Despite the few direct refutations of the legitimacy of the concerns associated with the premature implementation of genetic services and with the potential impact that commercialization will have on the nature and climate of university of research, to date the dominant tone in many of the government policies in the area of biotechnology is one not of caution but of encouragement (Alberta Science and Research Authority, British House of Commons Science and Technology Committee, Ernst and Young). This position is understandable. Genetic research is extremely expensive and a government which is perceived as "anti-biotech" may discourage much needed private sector investment or drive research funds to another region or country (Novarro, 55, Burk and Boczar, 791). Similarly, if we wish to reap the benefits of the advances in human genetics, we must recognize that the vast majority of genetic services will ultimately be refined and delivered by industry. A regulatory environment hostile to biotech may impede this process.
Also, and perhaps most importantly, governments have probably had little reason to consider the concerns associated with the mix of genetics and the biotechnology industry, as the concerns are seldom articulated in connection with the broader commercialization policy. In other words, although there exists a great deal of commentary on legal, ethical and social issues, this commentary has not penetrated much of the industry's policy analysis. Indeed, it is possible for a government to have, on the one hand, a policy which addresses the concerns associated with the commodification of human genetics (e.g., Canada's failed Bill C-47, The Human Reproductive and Genetic Technology Act) (Caul-field, Hirtle and Le Bris, 3) and, on the other hand, blindly encourage the expansion of genetech and the collaboration of academia and industry (Prouty, 955, Alberta Science and Research Authority, Science and Technology Committee). However, given the increase in the commentary focusing on these issues, and given the fact that we are just now entering the era of practical application, it seems unlikely that this policy paradox can be sustained. A comprehensive commercialization policy, one that integrates the ethical and legal concerns, is essential.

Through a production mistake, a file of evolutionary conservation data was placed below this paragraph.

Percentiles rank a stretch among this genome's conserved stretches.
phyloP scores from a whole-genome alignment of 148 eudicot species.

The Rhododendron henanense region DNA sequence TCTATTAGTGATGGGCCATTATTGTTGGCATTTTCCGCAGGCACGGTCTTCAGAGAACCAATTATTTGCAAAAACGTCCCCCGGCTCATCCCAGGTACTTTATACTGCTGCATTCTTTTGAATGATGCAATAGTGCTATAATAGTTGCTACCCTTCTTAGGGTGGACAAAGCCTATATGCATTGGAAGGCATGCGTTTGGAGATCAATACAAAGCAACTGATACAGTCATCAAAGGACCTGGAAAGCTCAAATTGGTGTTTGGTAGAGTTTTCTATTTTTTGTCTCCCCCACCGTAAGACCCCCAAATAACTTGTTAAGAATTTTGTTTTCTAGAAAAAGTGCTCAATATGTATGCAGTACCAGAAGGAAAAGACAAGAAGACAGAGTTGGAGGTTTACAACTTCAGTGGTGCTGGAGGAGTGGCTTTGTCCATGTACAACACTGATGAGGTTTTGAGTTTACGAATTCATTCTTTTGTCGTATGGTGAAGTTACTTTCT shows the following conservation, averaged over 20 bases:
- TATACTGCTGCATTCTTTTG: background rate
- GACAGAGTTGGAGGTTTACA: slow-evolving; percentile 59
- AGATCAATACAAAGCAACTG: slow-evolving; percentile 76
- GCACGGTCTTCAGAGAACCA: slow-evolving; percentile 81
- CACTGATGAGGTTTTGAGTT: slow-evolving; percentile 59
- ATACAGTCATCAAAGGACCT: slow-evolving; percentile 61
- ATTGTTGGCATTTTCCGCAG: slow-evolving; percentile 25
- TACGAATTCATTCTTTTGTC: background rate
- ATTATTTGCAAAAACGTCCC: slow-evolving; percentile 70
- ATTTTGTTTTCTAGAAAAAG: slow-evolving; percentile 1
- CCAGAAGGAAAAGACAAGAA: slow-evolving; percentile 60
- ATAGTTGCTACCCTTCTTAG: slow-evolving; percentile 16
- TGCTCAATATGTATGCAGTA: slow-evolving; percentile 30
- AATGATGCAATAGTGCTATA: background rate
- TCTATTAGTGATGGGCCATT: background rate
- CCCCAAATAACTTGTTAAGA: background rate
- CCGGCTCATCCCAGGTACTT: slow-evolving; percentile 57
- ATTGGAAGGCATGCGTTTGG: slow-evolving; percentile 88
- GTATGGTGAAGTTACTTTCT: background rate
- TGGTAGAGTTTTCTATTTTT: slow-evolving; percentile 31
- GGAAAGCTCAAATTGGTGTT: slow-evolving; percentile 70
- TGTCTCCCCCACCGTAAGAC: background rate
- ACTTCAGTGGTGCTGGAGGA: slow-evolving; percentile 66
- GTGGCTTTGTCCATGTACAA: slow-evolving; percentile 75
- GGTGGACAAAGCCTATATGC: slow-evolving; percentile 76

In fact, despite the presence of numerous conflicting positions, I believe that many—but not all—of the commercialization issues, such as the fear of premature implementation, can be resolved in a manner which is advantageous to both industry and the general public. Indeed, resolving the legal and ethical concerns surrounding the implementation of genetic technologies by establishing sufficient safeguards will enhance consumer confidence which, in turn, may increase the uptake of genetic services (Marshall, 782, Bekker, et al., 1584). Some issues, such as the impact of commercialization on university research, will require a careful weighing of potential benefits (e.g., the attraction of research capital) and adverse side-effects (e.g., restricting the academic community's ability to collaborate). Nevertheless, if there exists the necessary political will, there is no reason to believe that these issues cannot be addressed.
There is a broad array of existing regulatory mechanisms which need to be considered and integrated in any comprehensive commercialization policy, including: research ethics boards; the common and civil law (e.g., negligence and fiduciary law); professional practice guidelines and accreditation mechanisms; university conflict of interest provi sions; and drug and device legislation (e.g., Canada's Food and Drug Act). In addition, as has been done in some jurisdictions, a specific regulatory framework could be developed to meet the issues which arise in connection to genetic technologies (Caulfield, Hirtle and Le Bris, 3).
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